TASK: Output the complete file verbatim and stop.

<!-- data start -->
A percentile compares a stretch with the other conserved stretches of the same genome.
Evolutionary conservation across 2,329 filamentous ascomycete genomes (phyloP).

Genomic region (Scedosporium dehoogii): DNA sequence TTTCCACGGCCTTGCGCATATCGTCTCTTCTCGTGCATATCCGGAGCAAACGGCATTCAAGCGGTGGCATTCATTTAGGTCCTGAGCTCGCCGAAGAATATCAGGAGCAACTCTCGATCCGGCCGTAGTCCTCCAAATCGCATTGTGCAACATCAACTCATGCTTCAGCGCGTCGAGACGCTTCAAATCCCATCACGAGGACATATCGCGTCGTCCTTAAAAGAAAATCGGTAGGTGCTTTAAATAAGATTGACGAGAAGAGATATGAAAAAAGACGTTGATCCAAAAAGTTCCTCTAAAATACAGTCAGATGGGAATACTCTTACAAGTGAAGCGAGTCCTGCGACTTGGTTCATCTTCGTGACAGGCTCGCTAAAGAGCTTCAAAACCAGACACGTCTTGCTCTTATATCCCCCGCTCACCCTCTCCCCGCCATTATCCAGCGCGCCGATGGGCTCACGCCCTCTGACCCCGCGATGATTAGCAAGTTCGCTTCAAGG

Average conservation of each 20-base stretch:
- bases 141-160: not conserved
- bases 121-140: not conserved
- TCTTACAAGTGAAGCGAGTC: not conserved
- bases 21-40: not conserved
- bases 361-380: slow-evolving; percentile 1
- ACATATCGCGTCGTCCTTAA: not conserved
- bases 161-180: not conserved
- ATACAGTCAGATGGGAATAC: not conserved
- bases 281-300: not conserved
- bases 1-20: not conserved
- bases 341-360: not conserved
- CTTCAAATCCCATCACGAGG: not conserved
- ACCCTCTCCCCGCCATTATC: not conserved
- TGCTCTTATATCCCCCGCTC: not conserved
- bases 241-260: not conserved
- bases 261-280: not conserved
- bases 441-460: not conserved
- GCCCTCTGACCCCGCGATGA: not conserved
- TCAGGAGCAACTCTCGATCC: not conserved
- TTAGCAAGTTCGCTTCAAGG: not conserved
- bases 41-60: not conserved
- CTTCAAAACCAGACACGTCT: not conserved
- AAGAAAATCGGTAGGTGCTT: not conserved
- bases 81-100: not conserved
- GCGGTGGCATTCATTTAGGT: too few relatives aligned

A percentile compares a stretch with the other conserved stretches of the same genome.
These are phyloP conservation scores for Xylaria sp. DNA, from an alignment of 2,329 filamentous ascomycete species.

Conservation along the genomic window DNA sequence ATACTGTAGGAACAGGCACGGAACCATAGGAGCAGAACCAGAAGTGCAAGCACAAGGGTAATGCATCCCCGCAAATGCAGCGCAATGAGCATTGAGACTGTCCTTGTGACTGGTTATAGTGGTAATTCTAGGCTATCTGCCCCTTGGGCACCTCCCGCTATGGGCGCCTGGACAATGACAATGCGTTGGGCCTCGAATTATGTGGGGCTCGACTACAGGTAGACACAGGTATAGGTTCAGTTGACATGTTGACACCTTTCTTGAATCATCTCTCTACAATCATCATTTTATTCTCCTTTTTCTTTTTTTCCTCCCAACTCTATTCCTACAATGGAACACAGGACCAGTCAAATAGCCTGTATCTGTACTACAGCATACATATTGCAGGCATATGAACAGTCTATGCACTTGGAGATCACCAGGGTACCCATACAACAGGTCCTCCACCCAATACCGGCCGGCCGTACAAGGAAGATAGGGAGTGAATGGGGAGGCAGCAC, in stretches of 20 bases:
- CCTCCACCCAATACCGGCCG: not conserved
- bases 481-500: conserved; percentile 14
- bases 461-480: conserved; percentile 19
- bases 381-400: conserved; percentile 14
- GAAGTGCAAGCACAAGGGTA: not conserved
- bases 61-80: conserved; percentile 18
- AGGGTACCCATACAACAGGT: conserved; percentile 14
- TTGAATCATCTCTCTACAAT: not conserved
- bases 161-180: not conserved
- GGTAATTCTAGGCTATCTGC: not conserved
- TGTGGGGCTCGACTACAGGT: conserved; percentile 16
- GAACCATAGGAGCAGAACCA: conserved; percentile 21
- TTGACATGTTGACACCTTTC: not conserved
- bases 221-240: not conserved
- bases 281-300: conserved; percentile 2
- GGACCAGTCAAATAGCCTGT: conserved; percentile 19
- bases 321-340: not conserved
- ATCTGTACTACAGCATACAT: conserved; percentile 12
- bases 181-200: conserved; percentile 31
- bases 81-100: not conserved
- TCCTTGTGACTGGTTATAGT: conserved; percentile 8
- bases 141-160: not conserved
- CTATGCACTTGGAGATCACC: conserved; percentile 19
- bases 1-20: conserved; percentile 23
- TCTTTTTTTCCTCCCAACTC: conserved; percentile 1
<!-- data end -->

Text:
A percentile compares a stretch with the other conserved stretches of the same genome.
Evolutionary conservation across 2,329 filamentous ascomycete genomes (phyloP).

Genomic region (Scedosporium dehoogii): DNA sequence TTTCCACGGCCTTGCGCATATCGTCTCTTCTCGTGCATATCCGGAGCAAACGGCATTCAAGCGGTGGCATTCATTTAGGTCCTGAGCTCGCCGAAGAATATCAGGAGCAACTCTCGATCCGGCCGTAGTCCTCCAAATCGCATTGTGCAACATCAACTCATGCTTCAGCGCGTCGAGACGCTTCAAATCCCATCACGAGGACATATCGCGTCGTCCTTAAAAGAAAATCGGTAGGTGCTTTAAATAAGATTGACGAGAAGAGATATGAAAAAAGACGTTGATCCAAAAAGTTCCTCTAAAATACAGTCAGATGGGAATACTCTTACAAGTGAAGCGAGTCCTGCGACTTGGTTCATCTTCGTGACAGGCTCGCTAAAGAGCTTCAAAACCAGACACGTCTTGCTCTTATATCCCCCGCTCACCCTCTCCCCGCCATTATCCAGCGCGCCGATGGGCTCACGCCCTCTGACCCCGCGATGATTAGCAAGTTCGCTTCAAGG

Average conservation of each 20-base stretch:
- bases 141-160: not conserved
- bases 121-140: not conserved
- TCTTACAAGTGAAGCGAGTC: not conserved
- bases 21-40: not conserved
- bases 361-380: slow-evolving; percentile 1
- ACATATCGCGTCGTCCTTAA: not conserved
- bases 161-180: not conserved
- ATACAGTCAGATGGGAATAC: not conserved
- bases 281-300: not conserved
- bases 1-20: not conserved
- bases 341-360: not conserved
- CTTCAAATCCCATCACGAGG: not conserved
- ACCCTCTCCCCGCCATTATC: not conserved
- TGCTCTTATATCCCCCGCTC: not conserved
- bases 241-260: not conserved
- bases 261-280: not conserved
- bases 441-460: not conserved
- GCCCTCTGACCCCGCGATGA: not conserved
- TCAGGAGCAACTCTCGATCC: not conserved
- TTAGCAAGTTCGCTTCAAGG: not conserved
- bases 41-60: not conserved
- CTTCAAAACCAGACACGTCT: not conserved
- AAGAAAATCGGTAGGTGCTT: not conserved
- bases 81-100: not conserved
- GCGGTGGCATTCATTTAGGT: too few relatives aligned

A percentile compares a stretch with the other conserved stretches of the same genome.
These are phyloP conservation scores for Xylaria sp. DNA, from an alignment of 2,329 filamentous ascomycete species.

Conservation along the genomic window DNA sequence ATACTGTAGGAACAGGCACGGAACCATAGGAGCAGAACCAGAAGTGCAAGCACAAGGGTAATGCATCCCCGCAAATGCAGCGCAATGAGCATTGAGACTGTCCTTGTGACTGGTTATAGTGGTAATTCTAGGCTATCTGCCCCTTGGGCACCTCCCGCTATGGGCGCCTGGACAATGACAATGCGTTGGGCCTCGAATTATGTGGGGCTCGACTACAGGTAGACACAGGTATAGGTTCAGTTGACATGTTGACACCTTTCTTGAATCATCTCTCTACAATCATCATTTTATTCTCCTTTTTCTTTTTTTCCTCCCAACTCTATTCCTACAATGGAACACAGGACCAGTCAAATAGCCTGTATCTGTACTACAGCATACATATTGCAGGCATATGAACAGTCTATGCACTTGGAGATCACCAGGGTACCCATACAACAGGTCCTCCACCCAATACCGGCCGGCCGTACAAGGAAGATAGGGAGTGAATGGGGAGGCAGCAC, in stretches of 20 bases:
- CCTCCACCCAATACCGGCCG: not conserved
- bases 481-500: conserved; percentile 14
- bases 461-480: conserved; percentile 19
- bases 381-400: conserved; percentile 14
- GAAGTGCAAGCACAAGGGTA: not conserved
- bases 61-80: conserved; percentile 18
- AGGGTACCCATACAACAGGT: conserved; percentile 14
- TTGAATCATCTCTCTACAAT: not conserved
- bases 161-180: not conserved
- GGTAATTCTAGGCTATCTGC: not conserved
- TGTGGGGCTCGACTACAGGT: conserved; percentile 16
- GAACCATAGGAGCAGAACCA: conserved; percentile 21
- TTGACATGTTGACACCTTTC: not conserved
- bases 221-240: not conserved
- bases 281-300: conserved; percentile 2
- GGACCAGTCAAATAGCCTGT: conserved; percentile 19
- bases 321-340: not conserved
- ATCTGTACTACAGCATACAT: conserved; percentile 12
- bases 181-200: conserved; percentile 31
- bases 81-100: not conserved
- TCCTTGTGACTGGTTATAGT: conserved; percentile 8
- bases 141-160: not conserved
- CTATGCACTTGGAGATCACC: conserved; percentile 19
- bases 1-20: conserved; percentile 23
- TCTTTTTTTCCTCCCAACTC: conserved; percentile 1